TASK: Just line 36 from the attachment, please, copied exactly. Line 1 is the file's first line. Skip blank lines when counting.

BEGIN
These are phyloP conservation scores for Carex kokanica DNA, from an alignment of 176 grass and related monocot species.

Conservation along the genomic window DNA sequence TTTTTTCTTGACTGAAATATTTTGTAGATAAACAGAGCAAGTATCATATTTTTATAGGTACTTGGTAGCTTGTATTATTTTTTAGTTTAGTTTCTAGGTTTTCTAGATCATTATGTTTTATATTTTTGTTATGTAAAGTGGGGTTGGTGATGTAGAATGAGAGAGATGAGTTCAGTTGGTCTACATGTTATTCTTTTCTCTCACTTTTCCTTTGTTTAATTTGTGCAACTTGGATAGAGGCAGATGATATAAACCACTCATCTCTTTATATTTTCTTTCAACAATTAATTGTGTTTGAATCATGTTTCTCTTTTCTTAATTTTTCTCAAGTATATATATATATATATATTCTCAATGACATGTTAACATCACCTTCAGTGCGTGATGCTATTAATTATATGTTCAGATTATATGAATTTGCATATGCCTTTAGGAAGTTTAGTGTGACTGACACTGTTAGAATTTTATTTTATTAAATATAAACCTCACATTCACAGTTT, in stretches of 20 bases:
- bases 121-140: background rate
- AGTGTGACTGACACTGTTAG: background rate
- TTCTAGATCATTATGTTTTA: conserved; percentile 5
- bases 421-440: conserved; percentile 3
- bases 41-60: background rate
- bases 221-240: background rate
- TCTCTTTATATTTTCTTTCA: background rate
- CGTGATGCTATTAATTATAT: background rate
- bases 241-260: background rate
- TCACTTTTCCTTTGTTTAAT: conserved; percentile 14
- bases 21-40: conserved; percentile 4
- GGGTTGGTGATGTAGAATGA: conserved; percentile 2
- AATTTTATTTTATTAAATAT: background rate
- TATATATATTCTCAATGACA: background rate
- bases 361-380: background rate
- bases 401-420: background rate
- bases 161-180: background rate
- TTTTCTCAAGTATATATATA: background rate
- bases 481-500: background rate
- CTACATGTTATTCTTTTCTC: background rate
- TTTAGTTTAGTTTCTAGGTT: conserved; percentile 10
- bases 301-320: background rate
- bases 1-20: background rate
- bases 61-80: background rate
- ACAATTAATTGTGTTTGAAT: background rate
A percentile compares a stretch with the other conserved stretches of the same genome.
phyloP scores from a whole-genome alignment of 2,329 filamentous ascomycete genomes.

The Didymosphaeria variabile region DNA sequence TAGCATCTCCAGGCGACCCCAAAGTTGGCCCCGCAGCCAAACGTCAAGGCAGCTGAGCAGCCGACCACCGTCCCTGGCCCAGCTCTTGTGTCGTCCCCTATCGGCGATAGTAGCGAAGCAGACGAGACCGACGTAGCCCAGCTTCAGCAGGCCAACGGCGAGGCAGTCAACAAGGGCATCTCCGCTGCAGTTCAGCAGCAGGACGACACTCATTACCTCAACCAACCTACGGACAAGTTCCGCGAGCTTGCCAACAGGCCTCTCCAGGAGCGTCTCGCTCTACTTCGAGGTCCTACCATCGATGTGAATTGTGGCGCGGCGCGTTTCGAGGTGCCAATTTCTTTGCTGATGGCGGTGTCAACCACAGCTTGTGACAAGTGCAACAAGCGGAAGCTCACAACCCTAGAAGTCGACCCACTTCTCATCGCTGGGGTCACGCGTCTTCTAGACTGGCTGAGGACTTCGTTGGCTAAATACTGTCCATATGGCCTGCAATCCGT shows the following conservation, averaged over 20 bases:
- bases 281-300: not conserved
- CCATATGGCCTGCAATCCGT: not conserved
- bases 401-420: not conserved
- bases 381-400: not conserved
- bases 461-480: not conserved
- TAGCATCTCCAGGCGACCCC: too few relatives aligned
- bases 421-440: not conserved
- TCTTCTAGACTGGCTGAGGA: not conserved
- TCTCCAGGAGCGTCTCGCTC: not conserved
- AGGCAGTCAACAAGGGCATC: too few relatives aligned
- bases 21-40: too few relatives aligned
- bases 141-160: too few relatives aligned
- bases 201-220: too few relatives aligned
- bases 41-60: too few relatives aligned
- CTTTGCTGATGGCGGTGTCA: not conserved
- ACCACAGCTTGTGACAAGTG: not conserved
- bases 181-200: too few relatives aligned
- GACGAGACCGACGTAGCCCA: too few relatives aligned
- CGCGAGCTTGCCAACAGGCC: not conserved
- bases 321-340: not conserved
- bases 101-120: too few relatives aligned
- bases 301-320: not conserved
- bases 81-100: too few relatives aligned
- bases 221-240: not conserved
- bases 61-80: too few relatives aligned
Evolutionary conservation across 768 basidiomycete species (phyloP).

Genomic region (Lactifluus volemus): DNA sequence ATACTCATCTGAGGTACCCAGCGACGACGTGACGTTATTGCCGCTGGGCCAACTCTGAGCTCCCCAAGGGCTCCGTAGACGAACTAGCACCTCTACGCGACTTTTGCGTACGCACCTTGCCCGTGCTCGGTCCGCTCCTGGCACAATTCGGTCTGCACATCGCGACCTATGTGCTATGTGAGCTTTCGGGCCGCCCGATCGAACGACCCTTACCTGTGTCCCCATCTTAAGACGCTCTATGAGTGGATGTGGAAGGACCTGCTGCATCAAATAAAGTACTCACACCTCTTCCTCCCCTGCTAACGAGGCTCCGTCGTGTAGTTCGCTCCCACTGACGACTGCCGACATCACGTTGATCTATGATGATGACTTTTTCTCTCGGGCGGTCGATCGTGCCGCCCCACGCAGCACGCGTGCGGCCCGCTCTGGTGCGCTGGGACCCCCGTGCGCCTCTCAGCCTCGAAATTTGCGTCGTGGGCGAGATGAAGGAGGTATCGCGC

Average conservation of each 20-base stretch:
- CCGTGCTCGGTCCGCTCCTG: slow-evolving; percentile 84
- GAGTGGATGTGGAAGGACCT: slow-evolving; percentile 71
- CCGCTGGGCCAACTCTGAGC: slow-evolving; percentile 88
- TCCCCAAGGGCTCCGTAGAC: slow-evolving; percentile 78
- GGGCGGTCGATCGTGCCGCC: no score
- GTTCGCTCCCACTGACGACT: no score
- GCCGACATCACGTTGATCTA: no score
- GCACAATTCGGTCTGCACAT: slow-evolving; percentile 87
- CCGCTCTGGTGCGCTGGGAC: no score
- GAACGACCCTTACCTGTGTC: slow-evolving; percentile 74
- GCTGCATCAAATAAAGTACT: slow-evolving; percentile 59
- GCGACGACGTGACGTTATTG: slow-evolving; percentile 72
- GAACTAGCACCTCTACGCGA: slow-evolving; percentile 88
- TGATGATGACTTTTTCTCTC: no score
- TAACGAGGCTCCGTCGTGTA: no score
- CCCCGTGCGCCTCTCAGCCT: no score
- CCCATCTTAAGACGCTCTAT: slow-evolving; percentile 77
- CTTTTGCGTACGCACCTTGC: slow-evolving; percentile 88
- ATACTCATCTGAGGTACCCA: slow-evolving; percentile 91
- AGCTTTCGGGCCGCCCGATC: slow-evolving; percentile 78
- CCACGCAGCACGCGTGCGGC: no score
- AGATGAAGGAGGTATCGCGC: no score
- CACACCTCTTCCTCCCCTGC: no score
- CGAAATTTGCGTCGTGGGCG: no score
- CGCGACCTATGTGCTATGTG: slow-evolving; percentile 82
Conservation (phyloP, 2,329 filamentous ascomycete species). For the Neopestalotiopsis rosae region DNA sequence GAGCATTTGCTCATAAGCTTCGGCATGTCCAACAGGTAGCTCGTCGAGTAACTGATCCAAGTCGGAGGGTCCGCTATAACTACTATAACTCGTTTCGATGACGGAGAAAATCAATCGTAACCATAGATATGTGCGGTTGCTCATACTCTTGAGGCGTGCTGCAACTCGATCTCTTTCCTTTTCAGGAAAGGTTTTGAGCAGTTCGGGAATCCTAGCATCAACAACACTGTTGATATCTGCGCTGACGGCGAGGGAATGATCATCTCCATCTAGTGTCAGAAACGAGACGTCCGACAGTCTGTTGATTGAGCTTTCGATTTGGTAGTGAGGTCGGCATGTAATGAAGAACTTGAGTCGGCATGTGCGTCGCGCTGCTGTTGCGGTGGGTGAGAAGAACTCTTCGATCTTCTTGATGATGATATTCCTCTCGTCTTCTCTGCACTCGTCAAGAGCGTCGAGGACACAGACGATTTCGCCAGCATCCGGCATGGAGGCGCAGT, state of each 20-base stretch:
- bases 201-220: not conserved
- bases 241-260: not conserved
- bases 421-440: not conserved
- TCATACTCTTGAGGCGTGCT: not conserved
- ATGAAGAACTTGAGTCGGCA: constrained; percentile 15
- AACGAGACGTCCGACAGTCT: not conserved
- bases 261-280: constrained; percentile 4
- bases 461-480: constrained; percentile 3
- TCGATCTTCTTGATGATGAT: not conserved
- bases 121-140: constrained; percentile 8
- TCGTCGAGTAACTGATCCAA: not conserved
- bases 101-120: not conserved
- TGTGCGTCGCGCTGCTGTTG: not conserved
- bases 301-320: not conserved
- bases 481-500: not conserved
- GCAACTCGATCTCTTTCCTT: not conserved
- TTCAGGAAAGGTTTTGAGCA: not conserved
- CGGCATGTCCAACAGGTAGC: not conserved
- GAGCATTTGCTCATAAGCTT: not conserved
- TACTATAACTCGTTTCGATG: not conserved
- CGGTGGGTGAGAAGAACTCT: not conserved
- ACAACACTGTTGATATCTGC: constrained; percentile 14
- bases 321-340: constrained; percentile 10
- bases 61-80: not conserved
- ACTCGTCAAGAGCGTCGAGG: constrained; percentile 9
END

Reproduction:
- TAGCATCTCCAGGCGACCCC: too few relatives aligned